We may not be able to accurately predict our future revenue or results of operations on a quarterly or longer-term basis. We base our current and future expense levels on our operating plans and sales forecasts, and our operating costs are expected to be relatively fixed in the short-term. As a result, we may not be able to reduce our costs sufficiently to compensate for an unexpected shortfall in revenue, and even a small shortfall in revenue in a quarter could harm our financial results for that quarter and cause our financial results to fall short of analyst expectations, which could cause the market price of our common stock to decline substantially.

In addition to other risk factors described in this “Risk Factors” section, factors that may cause our results of operations to fluctuate from quarter to quarter include:

 

    the timing of new customer contracts for support subscription offerings and professional services, and the extent to which we earn additional revenue from existing customers as they expand their deployment of the Hortonworks Data Platform;

 

    the renewal rates of our customers;

 

    changes in the competitive dynamics of our market;

 

    customers delaying purchasing decisions in anticipation of new software or software enhancements;

 

    the timing of satisfying revenue recognition criteria and our ability to obtain vendor-specific objective evidence of fair value, or VSOE, for our support subscription offerings;

 

    our ability to control costs, including our operating expenses;

 

    the proportion of revenue attributable to larger transactions as opposed to smaller transactions and the impact that a change in such proportion may have on the overall average selling price of our support subscription offerings;

 

    the proportion of revenue attributable to support subscription offerings and professional services, which may impact our gross margins and operating income;

 

    the reduction or elimination of support of the Apache Hadoop Project by the Apache Software Foundation, migration of Hadoop technology to an organization other than the Apache Software Foundation, or any other actions taken by the Apache Software Foundation or the Apache Hadoop Project that may impact our business model;

 

    changes in customers’ budgets and in the timing of their purchasing decisions;

 

    the collectability of receivables from customers and resellers, which may be hindered or delayed if these customers or resellers experience financial distress; and

 

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    general economic conditions, both domestically and internationally, as well as economic conditions specifically affecting industries in which our customers participate.

Many of these factors are outside of our control, and the variability and unpredictability of such factors could result in our failing to meet or exceed our financial expectations for a given period. We believe that quarter-to-quarter comparisons of our revenue, results of operations and cash flows may not necessarily be indicative of our future performance.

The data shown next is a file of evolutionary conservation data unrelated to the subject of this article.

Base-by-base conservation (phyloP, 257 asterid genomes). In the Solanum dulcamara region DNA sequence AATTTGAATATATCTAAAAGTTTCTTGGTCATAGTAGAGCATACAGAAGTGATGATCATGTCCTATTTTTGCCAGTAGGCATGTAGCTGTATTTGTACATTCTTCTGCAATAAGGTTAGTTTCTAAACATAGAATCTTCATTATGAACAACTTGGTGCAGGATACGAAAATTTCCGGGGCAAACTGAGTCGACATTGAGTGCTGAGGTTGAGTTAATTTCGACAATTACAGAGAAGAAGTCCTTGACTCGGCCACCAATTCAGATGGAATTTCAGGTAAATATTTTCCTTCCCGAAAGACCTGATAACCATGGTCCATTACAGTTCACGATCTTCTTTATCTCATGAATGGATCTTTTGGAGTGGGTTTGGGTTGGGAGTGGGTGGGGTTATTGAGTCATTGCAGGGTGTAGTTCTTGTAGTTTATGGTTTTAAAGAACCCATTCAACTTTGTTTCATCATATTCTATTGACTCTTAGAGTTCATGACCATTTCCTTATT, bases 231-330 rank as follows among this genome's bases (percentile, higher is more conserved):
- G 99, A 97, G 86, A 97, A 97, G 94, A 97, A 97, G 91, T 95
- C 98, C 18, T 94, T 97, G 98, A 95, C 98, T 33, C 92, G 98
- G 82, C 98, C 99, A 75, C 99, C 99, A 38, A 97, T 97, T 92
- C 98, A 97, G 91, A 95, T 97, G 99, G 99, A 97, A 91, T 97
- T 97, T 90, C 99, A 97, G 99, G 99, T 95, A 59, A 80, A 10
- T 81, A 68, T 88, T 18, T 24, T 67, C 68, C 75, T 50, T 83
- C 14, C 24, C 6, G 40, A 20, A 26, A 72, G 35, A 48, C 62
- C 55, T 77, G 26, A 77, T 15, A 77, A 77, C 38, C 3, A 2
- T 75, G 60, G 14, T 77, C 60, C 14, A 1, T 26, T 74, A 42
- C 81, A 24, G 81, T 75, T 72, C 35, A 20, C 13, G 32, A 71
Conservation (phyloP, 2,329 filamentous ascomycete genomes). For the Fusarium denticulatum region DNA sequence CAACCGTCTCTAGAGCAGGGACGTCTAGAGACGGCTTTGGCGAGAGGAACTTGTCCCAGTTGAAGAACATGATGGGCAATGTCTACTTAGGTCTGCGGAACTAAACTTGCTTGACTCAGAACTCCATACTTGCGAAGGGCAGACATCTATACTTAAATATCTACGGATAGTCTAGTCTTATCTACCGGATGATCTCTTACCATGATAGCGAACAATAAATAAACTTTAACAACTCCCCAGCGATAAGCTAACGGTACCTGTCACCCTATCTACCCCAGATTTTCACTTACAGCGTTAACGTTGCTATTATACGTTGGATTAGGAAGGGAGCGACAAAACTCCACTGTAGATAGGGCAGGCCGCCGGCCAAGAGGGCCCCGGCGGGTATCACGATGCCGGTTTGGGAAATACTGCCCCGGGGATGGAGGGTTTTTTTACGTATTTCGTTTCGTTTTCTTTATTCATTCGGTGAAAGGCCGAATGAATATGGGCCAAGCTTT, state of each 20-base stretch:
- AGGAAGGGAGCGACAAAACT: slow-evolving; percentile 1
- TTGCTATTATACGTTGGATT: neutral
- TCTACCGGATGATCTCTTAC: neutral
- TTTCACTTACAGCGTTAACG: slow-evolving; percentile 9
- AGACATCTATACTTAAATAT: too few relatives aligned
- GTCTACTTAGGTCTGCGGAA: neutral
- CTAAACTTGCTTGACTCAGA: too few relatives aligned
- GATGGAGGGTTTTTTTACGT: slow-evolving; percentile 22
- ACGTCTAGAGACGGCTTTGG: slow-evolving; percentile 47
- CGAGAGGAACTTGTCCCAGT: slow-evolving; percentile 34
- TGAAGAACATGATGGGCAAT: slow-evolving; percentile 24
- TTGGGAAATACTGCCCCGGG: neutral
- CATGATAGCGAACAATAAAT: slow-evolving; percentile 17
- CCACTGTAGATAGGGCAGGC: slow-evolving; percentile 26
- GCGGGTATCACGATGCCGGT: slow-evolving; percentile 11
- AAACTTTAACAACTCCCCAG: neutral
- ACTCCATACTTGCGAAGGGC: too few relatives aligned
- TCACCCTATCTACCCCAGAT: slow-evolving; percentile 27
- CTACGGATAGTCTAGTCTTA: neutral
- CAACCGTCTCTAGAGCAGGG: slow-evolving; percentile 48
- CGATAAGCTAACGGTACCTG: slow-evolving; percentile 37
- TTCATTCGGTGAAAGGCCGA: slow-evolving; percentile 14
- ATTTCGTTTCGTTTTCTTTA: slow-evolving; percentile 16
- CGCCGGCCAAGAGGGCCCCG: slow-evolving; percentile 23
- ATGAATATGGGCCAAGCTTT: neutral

Our sales cycle is long and unpredictable, particularly with respect to large support subscription customers, and our sales efforts require considerable time and expense.

Our results of operations may fluctuate, in part, because of the resource-intensive nature of our sales efforts, the length and variability of the sales cycle of our support subscription offerings and the difficulty in making short-term adjustments to our operating expenses. Our results of operations depend in part on sales to large support subscription customers and increasing sales to existing customers. The length of our sales cycle, from initial evaluation to payment for our support subscription offerings is generally six to nine months, but can vary substantially from customer to customer. Our sales cycle can extend to more than a year for some customers. It is difficult to predict exactly when, or even if, we will make a sale to a potential customer or if we can increase sales to our existing customers. As a result, large individual sales have, in some cases, occurred in quarters subsequent to those we anticipated, or have not occurred at all. The loss or delay of one or more large transactions in a quarter could impact our results of operations for that quarter and any future quarters for which revenue from that transaction is lost or delayed. As a result of these factors, it is difficult for us to forecast our revenues accurately in any quarter. Because a substantial proportion of our expenses are relatively fixed in the short term, our results of operations will suffer if revenue falls below our expectations in a particular quarter, which could cause the price of our common stock to decline.

We have experienced rapid growth in recent periods. If we fail to manage our growth effectively, we may be unable to execute our business plan or maintain high levels of service and our financial results could be negatively impacted.

We have increased our number of full-time employees from 171 at December 31, 2012 to 524 at September 30, 2014 and have increased our revenue from $4.8 million in the eight months ended December 31, 2012 to $17.9 million in the eight months ended December 31, 2013. Our recent growth and expansion has placed, and our anticipated growth may continue to place, a significant strain on our managerial, administrative, operational, financial and other resources. We intend to continue to expand our overall business, customer base, headcount and operations. Continued growth increases the challenges involved in: